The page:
Earth uses a year of resources in seven months
How can we push back Earth Overshoot Day? As of today, humans have used more resources in 2018 than the Earth can renew in a year. Environmental disaster looms if the trend is not reversed.
It took just 212 days. A whole year’s worth of food, carbon, water, fibre, land and timber, devoured by a human race insatiably consuming the Earth’s resources.
According to a new study, August 1 marks Earth Overshoot Day — the day when humans have used all the resources the Earth is able to replenish in a year.
We would need the equivalent of 1.7 Earths to maintain the current level of consumption, with deforestation, intensive farming, fossil-fuel burning, mining and overfishing demanding more than the planet can sustainably produce.
What’s more, 2018 is the quickest we have ever reached the mark. In 1970, Earth Overshoot Day was declared on December 29; since then it has steadily crept forward. Next year could see the planet’s resource budget busted as early as July.
If this trend continues, the consequences could be disastrous. “We are borrowing the Earth’s future resources to operate our economies in the present,” explains Mathis Wackernagel. “This works for some time. But as nations, companies, or households dig themselves deeper and deeper into debt, they eventually fall apart.”
However, we have the power to change things. Research shows that replacing 50% of meat consumption with a vegetarian diet would push the overshoot day back by five days. And if humanity cut its carbon emissions by half the date would be pushed back by three months.
The biggest changes would need to come from the most developed countries, in which people enjoy high-consumption lifestyles. For example, if everyone consumed as much as the average American, humanity would need five Earths.
Whether the international effort required will actually happen remains to be seen. Last year, President Donald Trump sensationally withdrew the US from the Paris Climate Agreement. What’s more, as large nations like India and China grow more prosperous, demands on the Earth’s resources are likely to increase.
How can we push back Earth Overshoot Day?
In the red
Governments must take the lead, some argue. The biggest impact will come from rich nations enforcing carbon-reducing legislation — whether through taxes, regulations or subsidies. Where possible, developing nations must grow in sustainable ways too. Finally, all this must be accompanied by investment in research and renewable energy to help scientists develop green technologies.
We all have a role to play, others respond. Politicians will only act if they feel pressure to do so. Anyone who cares about the planet must make the environmental message heard. What’s more, from reducing meat consumption to using eco-friendly transportation, there are ways we can all reduce our own ecological footprints.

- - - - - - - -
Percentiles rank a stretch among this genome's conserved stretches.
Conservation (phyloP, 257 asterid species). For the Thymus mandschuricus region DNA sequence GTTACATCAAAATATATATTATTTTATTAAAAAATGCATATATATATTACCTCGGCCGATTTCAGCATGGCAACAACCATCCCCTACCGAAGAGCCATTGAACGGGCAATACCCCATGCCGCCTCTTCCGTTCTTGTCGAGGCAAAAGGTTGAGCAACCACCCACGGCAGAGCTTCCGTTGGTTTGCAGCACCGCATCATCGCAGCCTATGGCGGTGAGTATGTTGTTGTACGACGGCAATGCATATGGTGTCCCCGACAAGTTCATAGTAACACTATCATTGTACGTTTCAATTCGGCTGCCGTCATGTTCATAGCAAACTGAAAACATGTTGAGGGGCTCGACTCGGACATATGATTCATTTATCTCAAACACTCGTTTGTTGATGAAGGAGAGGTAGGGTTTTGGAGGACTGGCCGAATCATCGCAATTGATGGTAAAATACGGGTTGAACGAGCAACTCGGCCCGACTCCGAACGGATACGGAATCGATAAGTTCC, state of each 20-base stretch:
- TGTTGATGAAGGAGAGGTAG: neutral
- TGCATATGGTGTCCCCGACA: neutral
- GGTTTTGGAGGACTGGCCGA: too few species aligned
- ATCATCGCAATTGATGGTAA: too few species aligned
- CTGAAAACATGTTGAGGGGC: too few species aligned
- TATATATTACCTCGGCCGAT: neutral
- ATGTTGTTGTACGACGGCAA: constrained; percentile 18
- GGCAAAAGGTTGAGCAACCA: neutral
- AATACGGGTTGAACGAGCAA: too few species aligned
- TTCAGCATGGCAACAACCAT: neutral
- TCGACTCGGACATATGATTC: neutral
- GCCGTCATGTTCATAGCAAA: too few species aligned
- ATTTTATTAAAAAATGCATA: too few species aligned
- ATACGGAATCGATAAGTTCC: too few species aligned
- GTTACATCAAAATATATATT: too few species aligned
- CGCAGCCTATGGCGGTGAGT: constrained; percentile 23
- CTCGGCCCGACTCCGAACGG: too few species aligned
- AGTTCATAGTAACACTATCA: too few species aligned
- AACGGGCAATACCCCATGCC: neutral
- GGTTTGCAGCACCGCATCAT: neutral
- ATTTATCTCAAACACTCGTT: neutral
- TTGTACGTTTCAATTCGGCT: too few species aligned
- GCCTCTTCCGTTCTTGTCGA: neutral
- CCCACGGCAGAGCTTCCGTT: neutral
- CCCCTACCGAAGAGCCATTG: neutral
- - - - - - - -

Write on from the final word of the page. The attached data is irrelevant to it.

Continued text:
- Is environmental destruction mankind’s most pressing issue?
- How likely is it that Earth Overshoot Day will be reversed?
- Calculate your own Ecological Footprint by following the first link under Become An Expert. Is it higher or lower than you expected? Why do you think your score is as high or low as it is?
- Watch the two videos in Become An Expert — they explain what a Ecological Footprint is and how Earth Overshoot Day is calculated. List all the resources that contribute to humanity’s Ecological Footprint. For each item, think of ways for an individual to reduce their consumption of that resource. Do you think individual actions are strong enough to make a difference?
Some People Say...
“Practically every environmental problem we have can be traced to our addiction to fossil fuels.”Dennis Weaver
What do you think?
Q & A
- What do we know?
- August 1 is the earliest that Earth Overshoot Day has ever occurred. However, there have been some occasions when the date was moved back. For example, the fall in consumption following the financial crisis in 2007-08 saw it pushed back by five days. Qatar is currently the nation with the highest Ecological Footprint, its citizens consuming 9.2 times Earth’s biocapacity.
- What do we not know?
- How future demographic and economic changes will impact mankind’s Ecological Footprint. The United Nations (UN) predicts that the world’s population will reach 9.7 billion by 2050, with Africa being the fastest growing region.
- Human consumption of natural resources is known as an Ecological Footprint. This expressed as the amount of land needed to satisfy the use of resources, and can be applied to individuals as well as entire countries.
- Conducted by Global Footprint Network. Researchers have found an overshoot in resource consumption every year since 1970.
- Mathis Wackernagel
- Swiss-born sustainability advocate, and chief executive and co-founder of Global Footprint Network.
- Carbon emissions
- Carbon emissions make up around 60% of humanity’s Ecological Footprint.
- Paris Climate Agreement
- Signed in 2015 by 195 countries. Signatories commit to keeping the rise of average global temperatures to “well below” 2C.
- India and China
- For more on these two countries, see The Economist link in Become An Expert.
- An amount of money granted by a country or a public body to help an industry or business keep the price of a commodity low.